Using personal protective equipment (PPE) to control risks at work

1. Overview

Employers must protect workers from health and safety risks. This means they must provide PPE free of charge if a risk assessment shows it is needed.

To stay safe, workers may have to wear PPE such as safety helmets, gloves, eye or hearing protection, high-visibility clothing, safety footwear and harnesses.

PPE also includes respiratory protective equipment (RPE) to prevent workers breathing in dust, mist, gas or fume.

When to use PPE

Employers must do a risk assessment. Some hazards may still remain after engineering controls and safe systems of work have been applied. PPE may then be needed to reduce the risk of injury from:

  • breathing in dust, mist, gas or fume
  • falling materials hitting people
  • flying particles or splashes of corrosive liquids getting into people’s eyes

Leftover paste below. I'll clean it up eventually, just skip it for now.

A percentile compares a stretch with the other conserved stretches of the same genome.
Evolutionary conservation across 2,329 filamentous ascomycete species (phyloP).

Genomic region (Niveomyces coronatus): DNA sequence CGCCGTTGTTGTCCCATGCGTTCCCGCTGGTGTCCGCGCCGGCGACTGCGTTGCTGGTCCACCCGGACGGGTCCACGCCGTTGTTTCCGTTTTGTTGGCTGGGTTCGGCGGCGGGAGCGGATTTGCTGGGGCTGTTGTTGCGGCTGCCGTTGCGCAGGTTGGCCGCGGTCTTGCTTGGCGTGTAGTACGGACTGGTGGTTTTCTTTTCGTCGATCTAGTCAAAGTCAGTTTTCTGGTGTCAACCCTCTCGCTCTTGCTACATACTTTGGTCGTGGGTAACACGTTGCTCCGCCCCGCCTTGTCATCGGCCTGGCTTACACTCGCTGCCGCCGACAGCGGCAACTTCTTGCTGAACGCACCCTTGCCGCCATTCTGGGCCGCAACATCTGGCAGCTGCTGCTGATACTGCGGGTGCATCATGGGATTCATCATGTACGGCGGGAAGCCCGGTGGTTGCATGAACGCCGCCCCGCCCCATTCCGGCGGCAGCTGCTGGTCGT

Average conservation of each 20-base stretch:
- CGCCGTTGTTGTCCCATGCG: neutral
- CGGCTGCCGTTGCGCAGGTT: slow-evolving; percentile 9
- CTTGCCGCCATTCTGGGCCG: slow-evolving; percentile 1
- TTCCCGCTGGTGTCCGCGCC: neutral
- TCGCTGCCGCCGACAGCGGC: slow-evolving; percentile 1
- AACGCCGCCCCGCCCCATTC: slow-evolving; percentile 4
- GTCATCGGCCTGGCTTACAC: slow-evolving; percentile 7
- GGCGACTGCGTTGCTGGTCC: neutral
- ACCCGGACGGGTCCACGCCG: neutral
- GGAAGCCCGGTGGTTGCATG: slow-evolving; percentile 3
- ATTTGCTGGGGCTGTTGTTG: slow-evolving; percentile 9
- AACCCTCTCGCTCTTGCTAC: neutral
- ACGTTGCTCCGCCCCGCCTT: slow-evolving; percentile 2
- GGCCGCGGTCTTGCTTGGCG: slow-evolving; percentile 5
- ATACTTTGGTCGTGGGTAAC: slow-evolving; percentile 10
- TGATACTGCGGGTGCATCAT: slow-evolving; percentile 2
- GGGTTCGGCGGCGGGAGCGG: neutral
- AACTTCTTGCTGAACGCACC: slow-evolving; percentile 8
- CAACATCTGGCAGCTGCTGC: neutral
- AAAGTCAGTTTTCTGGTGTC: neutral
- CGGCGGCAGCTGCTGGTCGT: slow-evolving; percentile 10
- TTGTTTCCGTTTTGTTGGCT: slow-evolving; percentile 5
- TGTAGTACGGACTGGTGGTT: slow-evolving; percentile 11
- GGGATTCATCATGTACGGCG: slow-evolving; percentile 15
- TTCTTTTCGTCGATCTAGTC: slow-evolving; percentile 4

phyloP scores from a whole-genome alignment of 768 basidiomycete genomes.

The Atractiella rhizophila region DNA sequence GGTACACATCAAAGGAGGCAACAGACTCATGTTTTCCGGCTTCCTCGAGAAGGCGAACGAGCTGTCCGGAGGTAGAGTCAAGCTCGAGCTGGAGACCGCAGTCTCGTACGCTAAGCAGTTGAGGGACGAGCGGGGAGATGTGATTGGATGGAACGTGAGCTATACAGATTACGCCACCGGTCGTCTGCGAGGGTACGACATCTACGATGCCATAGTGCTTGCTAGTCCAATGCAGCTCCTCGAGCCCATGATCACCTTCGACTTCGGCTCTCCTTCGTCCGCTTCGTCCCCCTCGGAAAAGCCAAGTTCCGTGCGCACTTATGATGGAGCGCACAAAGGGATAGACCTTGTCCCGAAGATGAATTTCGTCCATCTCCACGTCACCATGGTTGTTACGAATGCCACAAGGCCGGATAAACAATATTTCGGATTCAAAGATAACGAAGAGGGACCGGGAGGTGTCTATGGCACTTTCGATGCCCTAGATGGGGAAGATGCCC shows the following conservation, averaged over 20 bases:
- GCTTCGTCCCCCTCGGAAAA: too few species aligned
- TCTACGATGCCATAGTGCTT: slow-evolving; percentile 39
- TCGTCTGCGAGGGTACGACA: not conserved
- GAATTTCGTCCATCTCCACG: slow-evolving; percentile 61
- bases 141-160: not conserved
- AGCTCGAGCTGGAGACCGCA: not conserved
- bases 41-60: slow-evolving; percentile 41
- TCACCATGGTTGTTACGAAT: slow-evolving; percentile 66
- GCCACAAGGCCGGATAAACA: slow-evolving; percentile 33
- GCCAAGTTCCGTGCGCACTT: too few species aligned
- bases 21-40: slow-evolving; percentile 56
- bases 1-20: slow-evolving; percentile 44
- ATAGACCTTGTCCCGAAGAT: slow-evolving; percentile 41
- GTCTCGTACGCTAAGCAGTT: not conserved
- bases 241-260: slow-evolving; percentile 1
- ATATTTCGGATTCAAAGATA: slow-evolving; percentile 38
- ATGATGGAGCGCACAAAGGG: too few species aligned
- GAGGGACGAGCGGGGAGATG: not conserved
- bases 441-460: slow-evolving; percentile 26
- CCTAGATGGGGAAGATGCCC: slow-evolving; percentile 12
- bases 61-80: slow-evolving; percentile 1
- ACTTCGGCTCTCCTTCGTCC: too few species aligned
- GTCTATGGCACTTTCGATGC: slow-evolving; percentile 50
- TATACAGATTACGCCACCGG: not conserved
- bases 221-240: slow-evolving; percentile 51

• skin contact with corrosive materials
  • excessive noise
  • extremes of heat or cold

What the law says

The Personal Protective Equipment at Work Regulations 1992 place duties on employers to ensure that PPE is:

  • properly assessed before use to make sure it is fit for purpose
  • maintained and stored properly
  • provided with instructions on how to use it safely
  • used correctly by workers

Employers must ensure workers have sufficient information, instruction and training on PPE use.

Duties regarding PPE were extended on 6 April 2022 to include PPE for limb (b) workers. There is guidance explaining the changes.

If you provide PPE, you should ensure it complies with product supply legislation.

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Updated 2024-03-25